BLTC Press Titles

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Through the Looking Glass

Lewis Carroll

My Man Jeeves

P. G. Wodehouse

Darby O'Gill and the Little People

Hermenie Templeton Kavanagh

The Diplomatic Background of the War

Charles Seymour

Memoir of Henry Clay

by Robert Charles Winthrop



To almost any eye which surveys dispassionately the field of our National History during the last sixty or seventy years, the stately figure of Henry Clay will come at once and prominently into view. No American eye will ever overlook it. No American pen will ever attempt to dwarf or disparage it. All that Webster was to the North, all that Calhoun was to the South, Clay was to the Great West; perhaps more than all.

Neither of these three remarkable men ever commanded the votes of the whole country, or grasped the coveted prize of the Presidency. But together — sometimes in opposition, sometimes in conjunction, and almost always in rivalry — they exercised an influence on public affairs far greater than that of any other three men of their times. They did not leave their peers. Thus far they have had no successors of equal individuality, prominence, and power.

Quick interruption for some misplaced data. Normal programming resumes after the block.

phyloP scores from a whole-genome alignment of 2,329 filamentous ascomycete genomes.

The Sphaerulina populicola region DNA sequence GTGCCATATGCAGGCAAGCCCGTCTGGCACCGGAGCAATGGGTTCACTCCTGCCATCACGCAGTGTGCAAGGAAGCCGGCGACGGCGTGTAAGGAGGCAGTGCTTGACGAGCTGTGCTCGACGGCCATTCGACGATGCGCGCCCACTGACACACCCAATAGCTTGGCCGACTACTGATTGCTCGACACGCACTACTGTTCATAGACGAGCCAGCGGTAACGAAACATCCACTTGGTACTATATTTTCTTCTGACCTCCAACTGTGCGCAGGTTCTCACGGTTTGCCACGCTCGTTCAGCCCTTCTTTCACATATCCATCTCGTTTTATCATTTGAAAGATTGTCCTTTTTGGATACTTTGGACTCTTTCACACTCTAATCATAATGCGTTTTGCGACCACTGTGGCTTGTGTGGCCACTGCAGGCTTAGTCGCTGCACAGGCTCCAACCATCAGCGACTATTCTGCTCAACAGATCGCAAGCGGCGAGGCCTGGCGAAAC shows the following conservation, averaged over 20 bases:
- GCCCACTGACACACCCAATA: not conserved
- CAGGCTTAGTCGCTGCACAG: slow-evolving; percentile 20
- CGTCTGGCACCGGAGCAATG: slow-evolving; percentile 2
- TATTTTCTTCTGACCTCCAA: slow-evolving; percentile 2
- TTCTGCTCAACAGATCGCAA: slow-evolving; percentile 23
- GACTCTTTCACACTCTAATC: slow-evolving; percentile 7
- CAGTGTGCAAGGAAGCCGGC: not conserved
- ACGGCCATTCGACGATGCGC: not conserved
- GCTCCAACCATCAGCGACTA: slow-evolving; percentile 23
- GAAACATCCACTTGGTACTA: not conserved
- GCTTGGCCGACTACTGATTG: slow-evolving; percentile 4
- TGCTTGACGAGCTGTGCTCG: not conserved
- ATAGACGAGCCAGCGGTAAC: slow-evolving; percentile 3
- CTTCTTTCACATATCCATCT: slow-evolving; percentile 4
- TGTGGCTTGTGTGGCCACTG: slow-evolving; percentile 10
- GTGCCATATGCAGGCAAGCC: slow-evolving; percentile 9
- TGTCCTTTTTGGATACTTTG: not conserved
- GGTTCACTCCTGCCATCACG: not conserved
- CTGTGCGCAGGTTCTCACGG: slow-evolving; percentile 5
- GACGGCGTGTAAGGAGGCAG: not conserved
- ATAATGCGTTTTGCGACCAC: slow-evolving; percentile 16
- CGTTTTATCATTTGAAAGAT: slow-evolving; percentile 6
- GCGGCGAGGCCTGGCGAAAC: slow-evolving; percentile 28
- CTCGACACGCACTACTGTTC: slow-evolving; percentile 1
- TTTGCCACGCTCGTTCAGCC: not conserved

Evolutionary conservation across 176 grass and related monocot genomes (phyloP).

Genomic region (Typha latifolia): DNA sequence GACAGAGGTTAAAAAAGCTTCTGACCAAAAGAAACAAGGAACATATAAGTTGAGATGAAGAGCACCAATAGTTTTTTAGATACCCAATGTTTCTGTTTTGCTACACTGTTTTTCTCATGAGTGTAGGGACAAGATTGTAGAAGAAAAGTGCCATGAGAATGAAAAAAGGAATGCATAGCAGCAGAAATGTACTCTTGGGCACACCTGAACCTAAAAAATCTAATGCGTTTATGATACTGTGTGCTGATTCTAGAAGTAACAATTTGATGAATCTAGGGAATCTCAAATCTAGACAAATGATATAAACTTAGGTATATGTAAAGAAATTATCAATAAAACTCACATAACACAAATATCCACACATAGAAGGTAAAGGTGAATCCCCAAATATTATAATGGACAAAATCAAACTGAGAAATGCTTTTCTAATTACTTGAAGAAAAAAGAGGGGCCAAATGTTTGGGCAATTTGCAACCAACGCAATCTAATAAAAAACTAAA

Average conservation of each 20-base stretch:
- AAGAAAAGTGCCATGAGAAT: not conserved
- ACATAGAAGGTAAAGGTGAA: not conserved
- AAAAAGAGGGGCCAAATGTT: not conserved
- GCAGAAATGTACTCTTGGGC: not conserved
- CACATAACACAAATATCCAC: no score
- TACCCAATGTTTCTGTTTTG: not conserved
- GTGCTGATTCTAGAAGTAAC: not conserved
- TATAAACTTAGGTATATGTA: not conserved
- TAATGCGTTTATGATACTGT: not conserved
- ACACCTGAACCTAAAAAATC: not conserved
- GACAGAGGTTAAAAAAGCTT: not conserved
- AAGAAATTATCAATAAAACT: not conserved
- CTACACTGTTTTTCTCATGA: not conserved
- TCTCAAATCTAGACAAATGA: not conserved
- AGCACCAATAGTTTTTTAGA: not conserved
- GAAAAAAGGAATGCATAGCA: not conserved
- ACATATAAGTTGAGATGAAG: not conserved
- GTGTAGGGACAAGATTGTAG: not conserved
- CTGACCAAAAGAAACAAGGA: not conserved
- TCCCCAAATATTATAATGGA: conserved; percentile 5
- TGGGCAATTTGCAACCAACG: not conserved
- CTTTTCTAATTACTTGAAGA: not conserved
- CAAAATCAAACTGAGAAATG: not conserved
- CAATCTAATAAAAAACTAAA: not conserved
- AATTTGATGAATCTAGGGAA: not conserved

Their last signal public efforts were made, side by side, in the Senate of the United States, in support of what were cabled the Compromises of 1850. Before two years more had elapsed, they were all three in their graves. Had their lives been prolonged, in health and strength, for another decade, the civil war might haply have been averted. Calhoun's doctrines of nullification and secession may have pointed and even led the way to that war, but he had far too much of that " wisdom which dwelleth with prudence" to have prompted or sanctioned it; while the giant arms of Webster and Clay would have held it in check as long as they lived. No other statesmen of that period had the prestige and the power to repress and arrest the strife of sections and of tongues which gradually brought on the struggle of arms, even had they desired to do so. The part, if not the art, of those who came after them, in all quarters of the land, seems rather to have been, consciously or unconsciously, to provoke and precipitate that terrible conflict between the North and the South, which was destined, by the good providence of God, to decide the question whether the American Union was strong enough to outlast the overthrow of African Slavery, and to maintain itself against all comers, domestic or foreign. All the world now rejoices in that decision, though all the world may not have sympathized with the spirit in which it was prosecuted, or in the precise steps by which it was reached. Henry Clay, certainly, would never have recognized such a conflict, in advance, as " irrepressible," nor ever have relaxed his efforts to preserve the Union without the effusion of fraternal blood. ,